a1 Department of Psychology, University of Stockholm
This study focuses on the importance of patterns of adjustment problems in early adolescence and convictions for alcohol abuse in the mid-teens for the development of alcohol abuse manifested in early adulthood. The study was performed on a large and representative cohort of Swedish males, prospectively followed from age 13 to age 25. A person approach was applied in which the individuals and individual patterns of adjustment problems were the objects of interest, not single variables per se. The results showed that patterns of multiple adjustment problems in early adolescence, as well as convictions for alcohol abuse in the mid-teens, significantly increased the risk for later alcohol abuse. Among multiproblem boys also convicted for alcohol abuse in their mid-teens, 72% were registered for alcohol abuse at ages 18–24. However, early single adjustment problems did not significantly increase the risk for later alcohol abuse. The importance of studying the background of alcohol abuse from a developmental and interactionistic perspective was emphasized.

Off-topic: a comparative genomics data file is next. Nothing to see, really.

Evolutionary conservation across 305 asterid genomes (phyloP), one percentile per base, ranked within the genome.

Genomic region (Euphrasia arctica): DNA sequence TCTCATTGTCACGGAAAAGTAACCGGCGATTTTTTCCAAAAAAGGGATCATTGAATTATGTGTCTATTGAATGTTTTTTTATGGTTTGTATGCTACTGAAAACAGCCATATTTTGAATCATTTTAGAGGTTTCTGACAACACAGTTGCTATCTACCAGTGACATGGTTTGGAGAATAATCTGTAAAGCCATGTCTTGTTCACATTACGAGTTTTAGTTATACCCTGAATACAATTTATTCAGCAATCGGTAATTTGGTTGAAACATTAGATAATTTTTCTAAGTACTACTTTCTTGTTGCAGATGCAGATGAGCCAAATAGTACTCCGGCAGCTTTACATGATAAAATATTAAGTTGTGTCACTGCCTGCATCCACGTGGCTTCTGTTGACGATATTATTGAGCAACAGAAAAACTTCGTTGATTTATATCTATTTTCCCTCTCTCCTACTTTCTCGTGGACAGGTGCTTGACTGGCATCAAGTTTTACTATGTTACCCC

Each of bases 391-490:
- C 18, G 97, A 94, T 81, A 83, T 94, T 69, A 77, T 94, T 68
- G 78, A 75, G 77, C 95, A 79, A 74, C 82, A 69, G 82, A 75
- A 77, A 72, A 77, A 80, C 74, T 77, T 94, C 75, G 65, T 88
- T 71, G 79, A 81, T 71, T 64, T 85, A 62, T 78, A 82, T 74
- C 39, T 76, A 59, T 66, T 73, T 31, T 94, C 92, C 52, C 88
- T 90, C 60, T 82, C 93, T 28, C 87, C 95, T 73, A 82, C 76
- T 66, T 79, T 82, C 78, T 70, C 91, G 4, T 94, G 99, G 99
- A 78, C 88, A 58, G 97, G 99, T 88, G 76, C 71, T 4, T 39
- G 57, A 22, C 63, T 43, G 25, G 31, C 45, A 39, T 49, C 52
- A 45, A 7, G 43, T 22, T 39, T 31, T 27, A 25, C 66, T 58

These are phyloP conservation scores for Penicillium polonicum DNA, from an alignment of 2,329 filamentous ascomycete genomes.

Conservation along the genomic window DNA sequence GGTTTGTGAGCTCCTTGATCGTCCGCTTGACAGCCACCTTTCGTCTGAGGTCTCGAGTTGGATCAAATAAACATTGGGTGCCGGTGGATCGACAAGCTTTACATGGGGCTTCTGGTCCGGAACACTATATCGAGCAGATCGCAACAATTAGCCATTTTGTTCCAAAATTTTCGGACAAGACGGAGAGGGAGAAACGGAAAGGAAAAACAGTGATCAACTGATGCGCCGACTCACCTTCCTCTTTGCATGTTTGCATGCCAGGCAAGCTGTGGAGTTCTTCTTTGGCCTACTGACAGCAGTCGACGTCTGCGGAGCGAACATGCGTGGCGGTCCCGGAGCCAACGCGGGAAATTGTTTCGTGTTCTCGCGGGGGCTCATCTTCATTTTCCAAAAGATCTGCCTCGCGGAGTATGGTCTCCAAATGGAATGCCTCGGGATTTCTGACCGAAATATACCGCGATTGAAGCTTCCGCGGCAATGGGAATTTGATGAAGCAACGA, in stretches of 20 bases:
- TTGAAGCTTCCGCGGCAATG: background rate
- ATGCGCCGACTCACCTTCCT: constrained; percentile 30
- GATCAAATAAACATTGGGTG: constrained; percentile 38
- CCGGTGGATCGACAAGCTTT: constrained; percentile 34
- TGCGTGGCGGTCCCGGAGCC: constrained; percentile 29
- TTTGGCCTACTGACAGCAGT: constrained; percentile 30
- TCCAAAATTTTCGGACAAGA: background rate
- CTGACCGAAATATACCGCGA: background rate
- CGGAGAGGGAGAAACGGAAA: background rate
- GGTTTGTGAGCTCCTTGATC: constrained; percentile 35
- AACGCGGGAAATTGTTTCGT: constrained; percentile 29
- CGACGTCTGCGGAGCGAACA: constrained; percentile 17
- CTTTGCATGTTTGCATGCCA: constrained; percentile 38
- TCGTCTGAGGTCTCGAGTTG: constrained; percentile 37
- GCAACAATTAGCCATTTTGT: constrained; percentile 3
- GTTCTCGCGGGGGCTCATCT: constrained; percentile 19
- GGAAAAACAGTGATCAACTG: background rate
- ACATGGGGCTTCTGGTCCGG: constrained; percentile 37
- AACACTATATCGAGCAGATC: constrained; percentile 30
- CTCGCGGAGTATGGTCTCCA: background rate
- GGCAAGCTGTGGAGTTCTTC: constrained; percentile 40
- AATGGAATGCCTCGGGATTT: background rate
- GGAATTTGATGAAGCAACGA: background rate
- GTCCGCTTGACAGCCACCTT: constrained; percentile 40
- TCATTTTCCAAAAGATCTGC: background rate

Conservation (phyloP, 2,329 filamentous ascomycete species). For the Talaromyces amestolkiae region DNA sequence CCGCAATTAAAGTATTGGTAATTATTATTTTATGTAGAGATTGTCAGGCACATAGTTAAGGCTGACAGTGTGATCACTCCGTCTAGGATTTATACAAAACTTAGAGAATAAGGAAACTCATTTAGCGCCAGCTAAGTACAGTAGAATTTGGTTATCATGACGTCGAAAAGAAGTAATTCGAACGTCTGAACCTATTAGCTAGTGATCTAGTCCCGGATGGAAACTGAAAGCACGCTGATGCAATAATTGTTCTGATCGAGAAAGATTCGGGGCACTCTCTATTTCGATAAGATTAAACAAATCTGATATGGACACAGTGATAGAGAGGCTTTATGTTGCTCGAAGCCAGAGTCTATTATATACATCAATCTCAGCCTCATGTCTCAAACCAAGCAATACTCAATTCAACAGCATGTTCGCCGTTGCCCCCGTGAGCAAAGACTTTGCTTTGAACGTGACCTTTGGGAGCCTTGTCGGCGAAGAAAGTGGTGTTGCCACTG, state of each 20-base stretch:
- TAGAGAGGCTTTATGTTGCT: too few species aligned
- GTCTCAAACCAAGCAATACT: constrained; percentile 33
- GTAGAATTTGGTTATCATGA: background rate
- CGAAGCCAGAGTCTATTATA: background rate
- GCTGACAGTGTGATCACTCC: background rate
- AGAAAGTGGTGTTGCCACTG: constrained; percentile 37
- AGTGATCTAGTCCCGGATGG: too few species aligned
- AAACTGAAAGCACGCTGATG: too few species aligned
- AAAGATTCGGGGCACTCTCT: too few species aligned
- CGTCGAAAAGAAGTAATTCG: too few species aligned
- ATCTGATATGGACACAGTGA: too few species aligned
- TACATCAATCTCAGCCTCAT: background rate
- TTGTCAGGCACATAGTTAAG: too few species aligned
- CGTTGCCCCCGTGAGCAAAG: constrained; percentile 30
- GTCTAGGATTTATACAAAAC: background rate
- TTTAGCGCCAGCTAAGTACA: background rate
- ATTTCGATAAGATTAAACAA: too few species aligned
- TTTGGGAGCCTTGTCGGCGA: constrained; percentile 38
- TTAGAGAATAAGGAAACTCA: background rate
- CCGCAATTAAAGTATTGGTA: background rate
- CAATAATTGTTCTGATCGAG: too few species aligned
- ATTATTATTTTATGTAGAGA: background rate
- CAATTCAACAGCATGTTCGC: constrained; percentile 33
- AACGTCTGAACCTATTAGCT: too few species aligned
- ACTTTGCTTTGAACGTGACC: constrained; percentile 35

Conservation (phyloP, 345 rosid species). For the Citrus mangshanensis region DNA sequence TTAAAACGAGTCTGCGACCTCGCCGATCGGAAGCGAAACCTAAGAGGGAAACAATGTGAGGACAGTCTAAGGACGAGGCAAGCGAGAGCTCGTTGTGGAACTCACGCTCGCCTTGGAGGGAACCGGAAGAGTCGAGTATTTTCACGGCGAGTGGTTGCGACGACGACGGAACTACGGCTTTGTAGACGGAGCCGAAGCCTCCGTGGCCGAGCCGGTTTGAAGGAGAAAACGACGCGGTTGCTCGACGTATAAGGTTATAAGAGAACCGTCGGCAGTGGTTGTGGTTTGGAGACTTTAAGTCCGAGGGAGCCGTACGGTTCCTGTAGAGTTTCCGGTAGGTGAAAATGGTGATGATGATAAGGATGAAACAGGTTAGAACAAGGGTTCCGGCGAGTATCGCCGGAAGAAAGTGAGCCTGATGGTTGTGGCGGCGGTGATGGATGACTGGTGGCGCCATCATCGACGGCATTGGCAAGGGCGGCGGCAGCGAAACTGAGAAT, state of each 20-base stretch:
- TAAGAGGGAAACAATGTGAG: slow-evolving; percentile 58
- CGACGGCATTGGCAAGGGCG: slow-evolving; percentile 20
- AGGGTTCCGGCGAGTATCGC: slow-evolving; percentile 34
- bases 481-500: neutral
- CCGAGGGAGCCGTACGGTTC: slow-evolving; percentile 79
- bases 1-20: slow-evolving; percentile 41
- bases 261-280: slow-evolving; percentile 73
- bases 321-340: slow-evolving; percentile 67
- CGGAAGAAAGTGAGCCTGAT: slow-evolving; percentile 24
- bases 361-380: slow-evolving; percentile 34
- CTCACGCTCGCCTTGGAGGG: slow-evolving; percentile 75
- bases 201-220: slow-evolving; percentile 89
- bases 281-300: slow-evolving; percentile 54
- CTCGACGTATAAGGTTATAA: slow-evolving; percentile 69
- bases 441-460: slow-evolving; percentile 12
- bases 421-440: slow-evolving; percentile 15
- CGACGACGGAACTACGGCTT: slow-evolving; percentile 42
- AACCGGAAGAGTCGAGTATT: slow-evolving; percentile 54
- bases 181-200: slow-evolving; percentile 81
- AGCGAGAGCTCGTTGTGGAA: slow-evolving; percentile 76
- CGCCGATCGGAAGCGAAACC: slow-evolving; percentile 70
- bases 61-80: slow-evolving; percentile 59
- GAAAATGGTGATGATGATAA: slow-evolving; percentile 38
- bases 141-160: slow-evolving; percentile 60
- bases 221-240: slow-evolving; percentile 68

c1 Correspondence concerning this article should obe addressed to: Tommy Andersson Department of Psycology, University of Stockholm, 106 91 Stockholm, Sweden.